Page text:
Dual Relationships and
Rafael S. Harris, Jr., PsyD
It is not the power itself that corrupts, it is the disposition
to corruption (or lack of personal responsibility) that is
amplified by the power.
—Tomm, 1993, p. 11
This chapter will explore the complexities of dual relationships as they pertain to university counseling centers. These centers are most typically housed within the student affairs division of university systems. Their role is to address the emotional well-being of the students in order to facilitate their academic progression for the term of their schooling. Dual relationships between therapists and clients at these centers are often unavoidable due to the nature and size of university campuses and the population served (i.e., students), most of which are housed on campus. Counselors at these centers are presented with ethical and clinical challenges that will be discussed in this chapter.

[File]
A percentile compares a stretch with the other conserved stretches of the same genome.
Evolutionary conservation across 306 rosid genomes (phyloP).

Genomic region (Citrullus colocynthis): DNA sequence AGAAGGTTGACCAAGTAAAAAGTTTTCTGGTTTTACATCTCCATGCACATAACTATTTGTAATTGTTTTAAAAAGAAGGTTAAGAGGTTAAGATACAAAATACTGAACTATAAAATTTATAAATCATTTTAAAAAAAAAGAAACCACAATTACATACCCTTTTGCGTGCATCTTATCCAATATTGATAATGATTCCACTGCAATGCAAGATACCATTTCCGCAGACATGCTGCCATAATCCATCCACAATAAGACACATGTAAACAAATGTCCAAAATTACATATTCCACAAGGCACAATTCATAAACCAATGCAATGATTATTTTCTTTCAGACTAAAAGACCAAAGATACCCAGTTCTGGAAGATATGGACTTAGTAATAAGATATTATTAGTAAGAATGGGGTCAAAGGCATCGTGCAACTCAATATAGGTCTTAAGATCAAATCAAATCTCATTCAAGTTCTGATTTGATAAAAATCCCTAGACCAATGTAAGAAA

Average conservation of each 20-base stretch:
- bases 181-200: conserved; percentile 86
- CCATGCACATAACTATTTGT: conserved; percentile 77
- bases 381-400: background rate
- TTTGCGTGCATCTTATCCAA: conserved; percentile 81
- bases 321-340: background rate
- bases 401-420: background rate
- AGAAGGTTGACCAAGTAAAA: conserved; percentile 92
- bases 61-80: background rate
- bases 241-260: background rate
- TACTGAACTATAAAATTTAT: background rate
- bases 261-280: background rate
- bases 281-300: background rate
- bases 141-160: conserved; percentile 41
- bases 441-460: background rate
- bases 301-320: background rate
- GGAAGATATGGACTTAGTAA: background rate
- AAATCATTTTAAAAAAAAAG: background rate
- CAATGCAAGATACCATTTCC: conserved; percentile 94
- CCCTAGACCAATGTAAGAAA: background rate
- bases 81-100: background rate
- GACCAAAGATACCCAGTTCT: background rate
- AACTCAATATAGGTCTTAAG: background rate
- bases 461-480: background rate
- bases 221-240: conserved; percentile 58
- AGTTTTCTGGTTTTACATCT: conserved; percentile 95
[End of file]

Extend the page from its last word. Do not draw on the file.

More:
The controversy over the issue of dual relationships has perplexed and bothered me for many years. From being intimidated in graduate training, to further finger cautioning during my preparation for licensure, I have been at philosophical odds with the dogma that dual relationships equal horror. As a young graduate student, I can still remember feeling unethical, ashamed, unprofessional, and alone in ethics classes for just thinking that the professor was perhaps being